In 1987 Godfrey patented zinc gluconate glycine and three years later began clinical trials at Dartmouth College. The results were that subjects who took the zinc lozenges at the onset of a cold experienced 42 percent less cold symptoms. Godfrey solicited Quigley’s help in developing the manufacturing of this product, but was first turned down by Quigley because his results had not been published and the lozenges were a nightmare, “tasting like a ball of sawdust.” Yet six months later Godfrey approached Quigley again with the idea, this time announcing his findings were about to be published. Quigley and Phillips agreed this time that Godfrey had a product worth pursuing and thus, Cold-EEZE® was born.
It was still not easy for Quigley to launch this new product idea, especially since he needed to first acquire the manufacturing and distributing rights of the zinc formula. Godfrey joined the group for a 2% consulting agreement and 3% royalty. Eby held a patent for using zinc as a cold remedy and when he eventually sued Quigley, he ended up agreeing to a 3% royalty like Godfrey. Now that Quigley owned all the rights to produce the zinc lozenges, he needed to generate interest of his product in the public.
During the early 1990s, the Quigley Corporation endured some tough years trying to prepare the new zinc product and managing to sell a few nutri-bars. The process to produce the zinc lozenges took time since the mixture of zinc and other elements had to be just right as Quigley demonstrated by saying, “It’s not a matter of mixing a pot full of zinc and glycine and hope for the best.” The company gained some success by giving out free samples to generate free publicity through word-of-mouth. Quigley decided to price Cold-EEZE® at $16.75 for a bag of 30 lozenges. Realizing that Cold-EEZE® needed more scientific backing, he then approached Dr. Michael Macknin, the head of pediatrics at the Cleveland Clinic. Macknin agreed to do a double-blind study on the zinc lozenges for free and was shocked to find out how effective they are at treating the common cold. Shortly thereafter Macknin became an enthusiastic supporter of Cold-EEZE® and even bought stock shares of the Quigley Corporation in 1994. Two years later his results were published in the Annals of Internal Medicine. A Cold-EEZE® craze soon swept the nation as the miracle cold fighter dramatically rose in popularity.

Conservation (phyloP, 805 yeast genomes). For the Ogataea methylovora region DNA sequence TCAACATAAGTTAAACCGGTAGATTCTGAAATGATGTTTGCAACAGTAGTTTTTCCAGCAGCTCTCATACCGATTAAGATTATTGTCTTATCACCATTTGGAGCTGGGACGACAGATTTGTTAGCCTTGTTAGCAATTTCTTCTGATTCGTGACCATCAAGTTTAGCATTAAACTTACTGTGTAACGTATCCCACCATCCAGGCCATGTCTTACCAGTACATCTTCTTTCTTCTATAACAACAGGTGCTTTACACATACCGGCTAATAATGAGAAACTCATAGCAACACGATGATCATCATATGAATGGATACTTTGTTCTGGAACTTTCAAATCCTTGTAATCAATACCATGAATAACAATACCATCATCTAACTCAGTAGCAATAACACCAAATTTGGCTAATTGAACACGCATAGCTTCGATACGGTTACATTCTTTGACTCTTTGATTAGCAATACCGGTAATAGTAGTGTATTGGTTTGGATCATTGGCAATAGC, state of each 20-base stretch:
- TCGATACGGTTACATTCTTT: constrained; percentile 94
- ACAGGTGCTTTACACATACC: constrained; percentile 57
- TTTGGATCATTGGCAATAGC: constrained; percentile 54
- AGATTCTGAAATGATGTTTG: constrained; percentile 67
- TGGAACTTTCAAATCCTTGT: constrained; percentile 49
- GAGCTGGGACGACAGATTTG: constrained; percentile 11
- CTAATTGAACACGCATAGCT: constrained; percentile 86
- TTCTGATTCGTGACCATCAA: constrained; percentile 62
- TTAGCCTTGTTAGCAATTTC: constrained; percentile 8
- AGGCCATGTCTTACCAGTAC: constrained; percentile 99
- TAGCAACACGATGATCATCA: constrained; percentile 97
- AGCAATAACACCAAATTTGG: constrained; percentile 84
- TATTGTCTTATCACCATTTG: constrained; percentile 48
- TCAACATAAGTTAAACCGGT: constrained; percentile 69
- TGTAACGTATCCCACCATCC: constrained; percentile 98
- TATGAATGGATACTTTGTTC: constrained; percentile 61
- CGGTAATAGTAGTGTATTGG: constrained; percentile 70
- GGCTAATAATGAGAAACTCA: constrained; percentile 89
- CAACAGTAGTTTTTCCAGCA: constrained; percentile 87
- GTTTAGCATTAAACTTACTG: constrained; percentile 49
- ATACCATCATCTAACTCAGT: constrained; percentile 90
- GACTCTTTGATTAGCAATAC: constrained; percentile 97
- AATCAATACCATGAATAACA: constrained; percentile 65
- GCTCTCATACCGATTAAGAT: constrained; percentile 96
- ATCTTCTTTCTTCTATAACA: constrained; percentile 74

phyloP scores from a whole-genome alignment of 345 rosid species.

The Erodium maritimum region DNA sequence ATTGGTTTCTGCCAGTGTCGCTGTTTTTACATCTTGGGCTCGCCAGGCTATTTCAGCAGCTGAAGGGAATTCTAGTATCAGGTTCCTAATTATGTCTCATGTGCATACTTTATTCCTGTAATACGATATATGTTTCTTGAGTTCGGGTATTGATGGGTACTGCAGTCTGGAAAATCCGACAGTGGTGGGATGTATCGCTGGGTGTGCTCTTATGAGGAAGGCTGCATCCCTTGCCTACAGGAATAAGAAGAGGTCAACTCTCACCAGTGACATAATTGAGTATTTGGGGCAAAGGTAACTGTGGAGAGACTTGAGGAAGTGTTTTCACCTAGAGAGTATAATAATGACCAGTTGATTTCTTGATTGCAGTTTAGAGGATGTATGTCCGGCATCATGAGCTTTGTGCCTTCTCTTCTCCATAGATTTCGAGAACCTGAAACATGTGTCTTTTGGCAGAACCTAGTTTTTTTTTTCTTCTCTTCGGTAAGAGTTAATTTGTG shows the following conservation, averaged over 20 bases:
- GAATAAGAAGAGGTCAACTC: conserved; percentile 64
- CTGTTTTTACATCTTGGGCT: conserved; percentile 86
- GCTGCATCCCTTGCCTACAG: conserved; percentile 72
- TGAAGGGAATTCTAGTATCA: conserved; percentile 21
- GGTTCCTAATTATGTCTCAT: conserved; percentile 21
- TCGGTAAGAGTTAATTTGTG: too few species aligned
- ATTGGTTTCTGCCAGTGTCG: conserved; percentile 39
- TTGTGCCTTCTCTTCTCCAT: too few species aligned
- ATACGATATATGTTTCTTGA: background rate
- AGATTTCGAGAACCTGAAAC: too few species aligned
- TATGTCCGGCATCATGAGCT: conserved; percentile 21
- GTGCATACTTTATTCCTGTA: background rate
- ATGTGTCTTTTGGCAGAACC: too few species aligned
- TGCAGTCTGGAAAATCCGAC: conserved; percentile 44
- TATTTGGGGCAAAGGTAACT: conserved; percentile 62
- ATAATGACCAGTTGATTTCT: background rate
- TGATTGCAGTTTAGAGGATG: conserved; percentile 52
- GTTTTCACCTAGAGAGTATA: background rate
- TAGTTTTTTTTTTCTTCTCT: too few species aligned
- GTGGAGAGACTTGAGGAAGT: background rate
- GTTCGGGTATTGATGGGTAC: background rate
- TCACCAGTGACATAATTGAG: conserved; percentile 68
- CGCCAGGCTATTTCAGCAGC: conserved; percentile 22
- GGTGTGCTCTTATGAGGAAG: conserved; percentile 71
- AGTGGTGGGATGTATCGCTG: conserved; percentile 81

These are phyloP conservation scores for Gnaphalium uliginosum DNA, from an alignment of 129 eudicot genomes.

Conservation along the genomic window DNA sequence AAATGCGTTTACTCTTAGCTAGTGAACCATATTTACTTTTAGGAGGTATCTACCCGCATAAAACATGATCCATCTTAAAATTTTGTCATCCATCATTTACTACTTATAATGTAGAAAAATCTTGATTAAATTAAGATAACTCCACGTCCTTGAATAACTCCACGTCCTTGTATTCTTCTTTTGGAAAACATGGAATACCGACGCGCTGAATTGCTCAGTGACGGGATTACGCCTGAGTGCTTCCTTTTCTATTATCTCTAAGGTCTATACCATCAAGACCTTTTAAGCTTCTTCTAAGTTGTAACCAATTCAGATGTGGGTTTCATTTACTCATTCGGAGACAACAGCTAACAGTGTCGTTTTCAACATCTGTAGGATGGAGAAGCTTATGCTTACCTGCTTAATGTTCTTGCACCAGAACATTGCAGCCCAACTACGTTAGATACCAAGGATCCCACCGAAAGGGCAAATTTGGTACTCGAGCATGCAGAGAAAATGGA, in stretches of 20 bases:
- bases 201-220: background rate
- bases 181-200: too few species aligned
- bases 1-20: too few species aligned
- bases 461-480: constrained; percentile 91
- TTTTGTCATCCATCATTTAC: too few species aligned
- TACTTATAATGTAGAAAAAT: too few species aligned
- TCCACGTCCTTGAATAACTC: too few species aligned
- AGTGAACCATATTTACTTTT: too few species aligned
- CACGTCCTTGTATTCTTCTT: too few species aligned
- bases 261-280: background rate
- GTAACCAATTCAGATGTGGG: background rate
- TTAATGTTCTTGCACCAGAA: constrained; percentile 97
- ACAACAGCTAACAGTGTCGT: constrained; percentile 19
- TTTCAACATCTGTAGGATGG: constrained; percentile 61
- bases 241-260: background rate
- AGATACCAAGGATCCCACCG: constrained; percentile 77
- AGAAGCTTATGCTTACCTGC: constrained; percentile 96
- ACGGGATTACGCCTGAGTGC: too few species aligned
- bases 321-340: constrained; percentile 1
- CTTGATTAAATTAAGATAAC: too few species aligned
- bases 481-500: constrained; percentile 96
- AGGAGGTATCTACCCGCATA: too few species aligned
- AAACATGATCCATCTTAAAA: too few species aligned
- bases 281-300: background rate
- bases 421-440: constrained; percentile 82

However, Dr. Macknin conducted another study to determine the effects zinc gluconate has on children and found that the Cold-EEZE® lozenges yielded a negative response. This study examined 249 suburban Cleveland students in grades 1 through 12 who had come down with a cold within 24-hours of the study. Quigley challenged these findings, stating that the kids chosen for the study were not suitable because they had asthma or allergies. Macknin did conclude that it is possible the children were given too small an amount of zinc or that the cherry flavoring prevented the zinc from bonding to the virus. Nevertheless, these findings were published in the Journal of the American Medical Association, and the Quigley Corporation did an independent audit of the study, which found that most of the participants were ineligible to have been in the study in the first place. Later in November 2002, the Quigley Corporation conducted their own school-aged children study by Dr. Betty McElroy, and she found strong support that zinc helps to lessen the duration and severity of colds in children.